An arrest warrant was issued Tuesday afternoon for Lance Leeroy Arellano, who is accused of shooting and critically wounding Utah State Parks Ranger Brody Young, 34, during a Nov. 19 traffic stop at Poison Spider trailhead west of Moab.
The warrant, filed in 7th District Court in Moab by Grand County Attorney Happy Morgan, charges Arellano with attempted aggravated murder, a first-degree felony. Bail for Arellano, 40, has been set at $1 million, according to court documents.
Beginning immediately, search operations will include maintaining perimeter security, and "roving law enforcement patrols" in the area, Nyland said. SWAT teams will remain on call, he said, but the massive, multi-agency manhunt has ended. Nyland said hospitals have been alerted to contact authorities if a man matching Arellano's description seeks medical help.
"By any means, we're not stopping searching for this suspect," Nyland said during a news conference Tuesday night. "We're just altering our operations search... We'll still be searching the area. However, we will have some, mainly roving patrols." He added that police will still be posted in the area to "maintain the perimeter."
Police are uncertain whether Arellano is still alive, and Nyland said Tuesday that it is now unclear whether footprints found in the area in the early hours of the search effort actually were made by Arellano.
"As it turns out, the [footprints] may not be related to the suspect," Nyland said.
About 167 law enforcement agents combed a craggy, boulder-strewn area near Caveman Ranch, about 22 miles southwest of Moab in search of Arellano on Monday and Tuesday. The search was concentrated in that section of canyon because it is where a backpack, a .22 caliber rifle and a piece of bloody T-shirt believed to belong to the the suspect were found on Saturday.
The area, which includes large boulders and deep caves, is especially rugged, and Nyland said searchers worked to check every crevice and cave, but found no evidence of Arellano.
He said Monday that some of the many caves in the area go back as far as 60 to 70 feet, and could provide shelter for the wounded suspect, who police believe was not prepared for the cold, rainy weather that set into the region since the manhunt began.
Nyland said the search team, which at its peak included more than 220 local, regional, state and federal law enforcement agents, is "very disappointed" in Tuesday's results, and he thanked all the agencies, as well as local citizens and businesses who had provided help throughout the four-day manhunt.
"Everybody out there wanted to apprehend this individual. We used every resource available to us. We just couldn't located [Arellano]," Nyland said. "We've had no sightings at all."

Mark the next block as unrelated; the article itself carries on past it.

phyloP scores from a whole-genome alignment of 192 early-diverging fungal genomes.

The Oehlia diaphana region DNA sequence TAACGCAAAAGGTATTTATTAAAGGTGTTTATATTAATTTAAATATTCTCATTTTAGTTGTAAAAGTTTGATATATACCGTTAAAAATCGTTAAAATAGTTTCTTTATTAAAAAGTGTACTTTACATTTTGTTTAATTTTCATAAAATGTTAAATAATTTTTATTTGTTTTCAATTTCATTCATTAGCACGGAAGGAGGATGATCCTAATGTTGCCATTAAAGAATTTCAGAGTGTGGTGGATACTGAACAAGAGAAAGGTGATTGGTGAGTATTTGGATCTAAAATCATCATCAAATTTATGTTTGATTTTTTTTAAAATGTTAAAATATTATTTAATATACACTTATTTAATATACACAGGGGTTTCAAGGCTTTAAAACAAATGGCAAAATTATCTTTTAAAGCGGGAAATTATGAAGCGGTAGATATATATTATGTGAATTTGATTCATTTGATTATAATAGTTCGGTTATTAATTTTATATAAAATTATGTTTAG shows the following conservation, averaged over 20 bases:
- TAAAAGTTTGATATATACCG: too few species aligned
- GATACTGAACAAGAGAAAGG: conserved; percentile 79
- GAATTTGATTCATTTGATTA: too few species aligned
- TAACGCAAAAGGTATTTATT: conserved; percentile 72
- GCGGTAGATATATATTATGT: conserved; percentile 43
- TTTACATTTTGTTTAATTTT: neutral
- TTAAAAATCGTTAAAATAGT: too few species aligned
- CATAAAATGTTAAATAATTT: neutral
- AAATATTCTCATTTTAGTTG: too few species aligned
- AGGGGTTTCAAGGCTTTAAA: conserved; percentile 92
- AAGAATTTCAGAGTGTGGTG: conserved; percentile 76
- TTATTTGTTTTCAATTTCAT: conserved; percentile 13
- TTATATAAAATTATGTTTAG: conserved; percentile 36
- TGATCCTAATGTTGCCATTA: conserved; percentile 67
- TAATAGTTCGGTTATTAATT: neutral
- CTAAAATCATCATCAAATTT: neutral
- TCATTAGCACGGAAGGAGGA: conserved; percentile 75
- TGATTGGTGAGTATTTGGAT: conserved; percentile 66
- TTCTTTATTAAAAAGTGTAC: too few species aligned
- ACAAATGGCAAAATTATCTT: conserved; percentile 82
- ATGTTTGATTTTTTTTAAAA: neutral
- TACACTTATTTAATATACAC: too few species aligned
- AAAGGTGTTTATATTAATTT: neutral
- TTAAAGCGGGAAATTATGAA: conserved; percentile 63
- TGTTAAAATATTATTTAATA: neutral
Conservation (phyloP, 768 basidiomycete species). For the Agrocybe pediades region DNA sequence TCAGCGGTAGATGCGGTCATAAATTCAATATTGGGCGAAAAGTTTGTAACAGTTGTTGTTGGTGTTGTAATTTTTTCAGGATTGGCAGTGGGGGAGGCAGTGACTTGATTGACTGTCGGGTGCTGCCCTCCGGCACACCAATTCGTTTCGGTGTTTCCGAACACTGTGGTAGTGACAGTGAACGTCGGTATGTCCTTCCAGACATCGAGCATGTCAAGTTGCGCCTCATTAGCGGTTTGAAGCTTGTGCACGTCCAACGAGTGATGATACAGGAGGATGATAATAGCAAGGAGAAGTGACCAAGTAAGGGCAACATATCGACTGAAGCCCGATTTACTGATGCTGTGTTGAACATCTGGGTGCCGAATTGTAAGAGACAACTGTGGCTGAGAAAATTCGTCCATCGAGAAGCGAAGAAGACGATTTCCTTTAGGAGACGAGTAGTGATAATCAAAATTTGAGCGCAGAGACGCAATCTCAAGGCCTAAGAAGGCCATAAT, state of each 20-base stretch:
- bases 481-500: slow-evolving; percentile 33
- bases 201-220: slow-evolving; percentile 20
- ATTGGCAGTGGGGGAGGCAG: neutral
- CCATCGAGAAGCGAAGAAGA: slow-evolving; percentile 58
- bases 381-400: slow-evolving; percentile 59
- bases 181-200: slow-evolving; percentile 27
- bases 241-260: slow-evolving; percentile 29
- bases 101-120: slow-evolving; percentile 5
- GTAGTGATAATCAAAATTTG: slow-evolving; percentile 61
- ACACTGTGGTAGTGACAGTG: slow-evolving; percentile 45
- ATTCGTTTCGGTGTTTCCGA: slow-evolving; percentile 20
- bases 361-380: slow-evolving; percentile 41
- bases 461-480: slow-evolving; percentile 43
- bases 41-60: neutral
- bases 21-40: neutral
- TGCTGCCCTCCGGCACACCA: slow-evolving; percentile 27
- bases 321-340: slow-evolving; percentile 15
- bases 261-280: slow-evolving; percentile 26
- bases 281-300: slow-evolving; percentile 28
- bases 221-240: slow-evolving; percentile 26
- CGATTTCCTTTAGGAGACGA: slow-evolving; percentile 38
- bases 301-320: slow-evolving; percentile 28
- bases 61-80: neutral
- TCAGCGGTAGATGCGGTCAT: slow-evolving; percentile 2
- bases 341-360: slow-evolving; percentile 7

But Nyland expressed confidence that Arellano is still in the area, even if he somehow moved outside the perimeter set up by police.
"I'm not so sure [whether Arellano is still within the perimeter]," Nyland said. "But I believe he's still in that area."
Fingerprints inside the Pontiac Grand Am belonging to Arellano and other evidence processed from inside the vehicle on Monday confirmed for police that Arellano "is the person we're looking for," Nyland said Monday.
Evidence at the scene leads authorities to believeArellano was wounded in the lower leg during the gunfight with Young, Nyland said.
San Juan County Sheriff Mike Lacy said Tuesday night that it is possible Arellano attempted to cross the nearby Colorado River, but he said that is somewhat unlikely because the cold temperature of the water would have been a deterrent.
Lacy also said family members have indicated that Arellano is "in pretty good" physical condition. He said the suspect may not be seriously wounded and could have been more mobile than originally believed.
"I suspect it's a superficial wound to his leg," Lacy said. "And with a superficial wound you can cover a lot of terrain."
Arellano has a criminal history including assault, possession of a controlled substance and possession of paraphernalia, and theft - all misdemeanors. Arellano is last known to have lived in Sanpete County, Utah and he has also lived in the Salt Lake City area.
Young's family issued a statement Monday afternoon thanking the public, police officers and medical teams for their support and assistance. The family said Young is in serious but stable condition on Monday.
Young's family also thanked Arellano's mother for "coming forward with essential information" to aid authorities.
"Our thoughts and prayers are with her and her family for their heartbreak," family members said. "We are especially grateful to all those who are involved in the search and investigation efforts. We pray that no one else will be hurt."
Young, a Moab resident is the father of three children with his wife Wendy. A fund has been established to help Young's family, according to the statement. Donations may be made to Brody Young Benefit Fund at Wells Fargo Bank.
Nyland said Arellano is believed to be in the possession of a .40 caliber, and authorities still consider him to be dangerous.
Law enforcement officials said Saturday afternoon that they believed they are closing in on a suspect who critically wounded a Utah state park ranger on Friday evening.
Young was shot multiple times and critically wounded at about 8:40 p.m. on Friday, Nov. 19 as he pulled over Arellano's vehicle at the Poison Spider trailhead west of Moab.
Young was able to radio for help, and was transported by helicopter to St. Mary’s Hospital in Grand Junction, Colo. for treatment.
Arellano's silver Pontiac Grand Am was located on state Route 279, the Potash Road, about 15 miles southwest of Moab, authorities said.
Authorities said they are still piecing together information to try and determine what led to the gunfight. Police have not yet been able to interview Young, Nyland said.
"Ranger Young is hurt very bad," Nyland said. "We haven't been able to talk to him at all."